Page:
How to Code a Sandcastle by Josh Funk. Don’t want to build a sandcastle the traditional way? Put on your thinking cap and figure out how to code a sandcastle with the help of technology–in the form of your trusty robot, Pascal. Pearl is annoyed that her sand creations continue to be mauled by other beach elements like dogs, frisbees and rambunctious kids. So she sets out to code a castle with Pascal. While reading about Pearl’s attempts–and reattempts–to build her castle, kids learn fundamentals of coding and the process of building using small steps as part of a larger process.
Read Aloud August Poetry
My son and I have been watching nature documentaries this summer and he was obsessed with a scene between the racer snake and an iguana. Well, the next day at the library I discovered this poetry collection, and which two animals graced the cover? Perfect.
Predator and Prey: A Conversation in Verse by Susannah Buhrman-Deever. I love finding unique poetry books for kids and parents to enjoy together. This is a wonderful collection for those of you who are poetry newbies (and those of you who already have a deep appreciation for verse!). Each double page spread introduces a predator and its prey in two poems told from the animals’ point of view. Some of the poems are designed to be read in two alternating voices, which makes them great fun to read aloud with your kids. This collection will appeal to nature and animal lovers, kids who like drama and those of you who appreciate unique literary forms. Absolutely wonderful.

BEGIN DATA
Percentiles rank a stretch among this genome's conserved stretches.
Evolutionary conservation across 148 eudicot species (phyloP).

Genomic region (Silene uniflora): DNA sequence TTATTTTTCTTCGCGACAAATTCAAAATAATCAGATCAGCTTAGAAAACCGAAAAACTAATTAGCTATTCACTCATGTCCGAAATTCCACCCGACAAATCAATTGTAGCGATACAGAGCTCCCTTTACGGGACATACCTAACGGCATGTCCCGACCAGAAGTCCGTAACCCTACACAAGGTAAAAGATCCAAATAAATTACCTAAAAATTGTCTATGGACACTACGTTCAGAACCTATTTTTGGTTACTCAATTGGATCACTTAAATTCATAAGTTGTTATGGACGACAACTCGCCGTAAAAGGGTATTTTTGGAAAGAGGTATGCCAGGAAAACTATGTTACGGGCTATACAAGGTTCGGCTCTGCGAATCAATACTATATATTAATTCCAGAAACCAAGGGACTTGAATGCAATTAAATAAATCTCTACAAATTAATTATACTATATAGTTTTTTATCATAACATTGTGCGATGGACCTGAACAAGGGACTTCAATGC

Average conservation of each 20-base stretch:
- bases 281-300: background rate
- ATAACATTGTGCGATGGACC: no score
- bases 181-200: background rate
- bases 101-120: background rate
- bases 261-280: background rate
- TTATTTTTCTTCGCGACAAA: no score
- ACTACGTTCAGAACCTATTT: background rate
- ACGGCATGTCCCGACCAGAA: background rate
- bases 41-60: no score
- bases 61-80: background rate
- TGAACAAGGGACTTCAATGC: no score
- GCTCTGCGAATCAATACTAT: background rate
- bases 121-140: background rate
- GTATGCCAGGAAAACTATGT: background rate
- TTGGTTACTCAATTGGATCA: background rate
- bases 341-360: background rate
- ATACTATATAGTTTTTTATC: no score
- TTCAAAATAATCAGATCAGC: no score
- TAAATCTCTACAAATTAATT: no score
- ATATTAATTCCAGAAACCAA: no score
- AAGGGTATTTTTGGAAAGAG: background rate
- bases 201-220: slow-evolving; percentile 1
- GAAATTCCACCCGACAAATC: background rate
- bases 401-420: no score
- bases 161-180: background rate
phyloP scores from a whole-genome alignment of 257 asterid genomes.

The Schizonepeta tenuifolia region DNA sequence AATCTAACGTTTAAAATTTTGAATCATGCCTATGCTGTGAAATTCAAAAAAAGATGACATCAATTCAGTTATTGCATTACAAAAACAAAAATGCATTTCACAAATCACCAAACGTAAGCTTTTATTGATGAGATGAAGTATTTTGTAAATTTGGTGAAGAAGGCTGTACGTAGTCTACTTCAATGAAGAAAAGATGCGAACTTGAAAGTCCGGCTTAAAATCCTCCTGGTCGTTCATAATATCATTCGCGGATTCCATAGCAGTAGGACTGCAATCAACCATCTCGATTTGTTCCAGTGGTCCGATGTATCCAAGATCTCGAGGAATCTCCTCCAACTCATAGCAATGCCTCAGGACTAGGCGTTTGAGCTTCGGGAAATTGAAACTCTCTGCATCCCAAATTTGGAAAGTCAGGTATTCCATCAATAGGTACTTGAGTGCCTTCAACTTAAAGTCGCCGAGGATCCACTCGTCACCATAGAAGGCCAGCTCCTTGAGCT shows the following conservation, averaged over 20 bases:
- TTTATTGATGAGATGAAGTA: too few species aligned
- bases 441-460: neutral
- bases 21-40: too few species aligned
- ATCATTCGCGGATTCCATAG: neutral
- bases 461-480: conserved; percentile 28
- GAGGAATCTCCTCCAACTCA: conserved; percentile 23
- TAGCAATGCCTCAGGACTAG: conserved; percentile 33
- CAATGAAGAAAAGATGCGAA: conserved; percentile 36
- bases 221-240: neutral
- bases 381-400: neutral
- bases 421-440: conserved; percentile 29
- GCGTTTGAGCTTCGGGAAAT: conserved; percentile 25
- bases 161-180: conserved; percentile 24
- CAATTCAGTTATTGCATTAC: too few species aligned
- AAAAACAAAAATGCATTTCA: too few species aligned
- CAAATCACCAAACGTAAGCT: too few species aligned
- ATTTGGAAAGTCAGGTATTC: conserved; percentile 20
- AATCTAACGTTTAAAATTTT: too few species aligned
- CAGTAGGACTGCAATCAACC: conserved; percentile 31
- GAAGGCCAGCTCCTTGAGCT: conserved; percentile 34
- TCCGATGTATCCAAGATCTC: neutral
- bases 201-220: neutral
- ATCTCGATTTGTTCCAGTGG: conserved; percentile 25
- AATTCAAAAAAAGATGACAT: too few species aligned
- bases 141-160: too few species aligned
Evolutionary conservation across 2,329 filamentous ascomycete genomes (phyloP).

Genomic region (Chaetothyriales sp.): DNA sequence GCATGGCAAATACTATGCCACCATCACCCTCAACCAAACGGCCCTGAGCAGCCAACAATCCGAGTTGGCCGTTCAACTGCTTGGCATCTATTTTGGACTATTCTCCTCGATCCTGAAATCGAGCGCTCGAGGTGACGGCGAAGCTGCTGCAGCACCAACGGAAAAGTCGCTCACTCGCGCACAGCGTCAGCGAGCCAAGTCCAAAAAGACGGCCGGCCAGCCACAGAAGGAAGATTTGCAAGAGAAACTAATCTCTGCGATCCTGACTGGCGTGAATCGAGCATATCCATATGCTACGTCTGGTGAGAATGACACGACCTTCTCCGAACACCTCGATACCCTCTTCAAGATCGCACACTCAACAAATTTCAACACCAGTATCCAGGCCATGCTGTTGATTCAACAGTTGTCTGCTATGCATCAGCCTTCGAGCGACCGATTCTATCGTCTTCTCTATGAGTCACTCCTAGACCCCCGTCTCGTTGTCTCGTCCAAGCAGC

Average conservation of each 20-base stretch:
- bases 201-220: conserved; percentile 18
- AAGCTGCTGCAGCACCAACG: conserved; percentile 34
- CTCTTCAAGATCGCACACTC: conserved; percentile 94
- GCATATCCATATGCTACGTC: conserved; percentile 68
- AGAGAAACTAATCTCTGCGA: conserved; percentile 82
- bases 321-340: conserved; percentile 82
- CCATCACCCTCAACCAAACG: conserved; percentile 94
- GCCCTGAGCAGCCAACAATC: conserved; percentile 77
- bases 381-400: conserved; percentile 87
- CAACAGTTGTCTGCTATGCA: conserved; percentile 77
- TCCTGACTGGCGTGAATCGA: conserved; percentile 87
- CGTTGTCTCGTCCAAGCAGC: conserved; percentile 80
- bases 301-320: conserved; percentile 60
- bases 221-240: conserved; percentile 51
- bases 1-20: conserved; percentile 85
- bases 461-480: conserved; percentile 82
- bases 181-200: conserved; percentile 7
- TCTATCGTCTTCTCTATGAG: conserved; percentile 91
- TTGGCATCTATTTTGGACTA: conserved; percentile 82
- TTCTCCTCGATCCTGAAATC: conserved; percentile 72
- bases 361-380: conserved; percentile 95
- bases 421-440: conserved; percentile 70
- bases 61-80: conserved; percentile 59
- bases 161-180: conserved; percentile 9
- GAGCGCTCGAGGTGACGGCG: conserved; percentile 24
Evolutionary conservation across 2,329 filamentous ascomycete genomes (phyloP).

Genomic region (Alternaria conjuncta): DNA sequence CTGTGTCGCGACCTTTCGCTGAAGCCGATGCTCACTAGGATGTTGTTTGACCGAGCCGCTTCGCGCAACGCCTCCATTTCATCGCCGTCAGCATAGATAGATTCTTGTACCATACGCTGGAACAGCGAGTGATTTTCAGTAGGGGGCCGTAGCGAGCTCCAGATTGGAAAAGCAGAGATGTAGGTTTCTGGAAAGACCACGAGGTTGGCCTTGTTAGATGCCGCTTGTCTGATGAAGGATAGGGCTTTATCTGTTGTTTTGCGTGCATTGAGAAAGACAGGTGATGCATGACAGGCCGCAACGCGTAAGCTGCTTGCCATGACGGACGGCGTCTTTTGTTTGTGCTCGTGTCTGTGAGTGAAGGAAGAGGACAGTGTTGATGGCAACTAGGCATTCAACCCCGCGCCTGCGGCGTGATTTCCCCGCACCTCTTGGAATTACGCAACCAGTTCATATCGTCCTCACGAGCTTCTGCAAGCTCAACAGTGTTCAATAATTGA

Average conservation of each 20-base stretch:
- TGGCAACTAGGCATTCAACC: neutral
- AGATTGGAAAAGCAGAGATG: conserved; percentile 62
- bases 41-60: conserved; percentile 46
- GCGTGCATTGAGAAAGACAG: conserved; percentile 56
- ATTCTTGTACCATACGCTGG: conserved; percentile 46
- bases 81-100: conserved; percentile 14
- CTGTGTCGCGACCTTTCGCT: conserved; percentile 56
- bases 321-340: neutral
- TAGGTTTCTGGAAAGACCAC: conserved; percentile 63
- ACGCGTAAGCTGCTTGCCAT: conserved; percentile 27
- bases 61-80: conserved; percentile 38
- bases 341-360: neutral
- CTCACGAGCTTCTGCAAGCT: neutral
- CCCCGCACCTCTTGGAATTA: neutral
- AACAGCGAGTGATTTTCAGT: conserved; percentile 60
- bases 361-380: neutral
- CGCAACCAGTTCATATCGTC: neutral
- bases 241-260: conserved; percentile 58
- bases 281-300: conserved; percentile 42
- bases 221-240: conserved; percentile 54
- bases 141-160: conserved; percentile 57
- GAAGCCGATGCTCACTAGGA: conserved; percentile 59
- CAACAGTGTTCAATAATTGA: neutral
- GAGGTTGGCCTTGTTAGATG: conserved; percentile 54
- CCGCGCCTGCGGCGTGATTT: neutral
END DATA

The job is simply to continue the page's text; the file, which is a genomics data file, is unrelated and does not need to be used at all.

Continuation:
August Chapter Books to Read Aloud
I was able to pick three chapter books to cover all ages! Starting with anyone who can sit still, all the way up to teens. Happy reading!
The Curious Lobster by Richard W. Hatch. First published in 1937, this title will appeal to fans of books like Wind in the Willows and the Thornton Burgess animal stories, but anyone who loves gentle quirky humor and animal stories will enjoy it. A lobster’s curiosity about the world prompts him to leave the ocean in search of knowledge and adventure. He risks the perils of dry land and makes friends with Badger and thus his adventure begins. I am so delighted to have discovered this book. It’s the perfect old-fashioned read aloud for August and the content is appropriate for any age who is ready to sit down and listen to a chapter book.
The Last Last-Day-of-Summer by Lamar Giles. This is one of the quirkiest books I have ever read aloud and my 10 year old absolutely loved it. Cousins Otto and Sheed live in a Virginia county known for strange happenings. Together they have worked to solve many mysteries but this is the last day of summer and they are not ready for it to be over. They encounter a mysterious man with a camera that stops time and that’s when the weirdness really begins! Zany, imaginative, not-a-little-bit-surreal, yet still thoughtful, this is a really fun read aloud for ages 8 and up.
Peter and the Starcatchers by Dave Berry and Ridley Pearson. My son’s 5th grade teacher started reading this aloud to the class and we finished it up at home after school let out. It is a prequel to Peter Pan, although the world building is not meant to be exactly aligned with Barrie’s original. Orphaned boys, pirates, treasure, an isolated island and a ship called Never Land set the scene for how Peter became Pan. There is some intense action and so I recommend it as a read aloud for older kids, at least ages 10 and up, and it is an excellent choice for those of you who are still reading aloud to your teens.
Not August? Choose your monthly read aloud books from the following lists: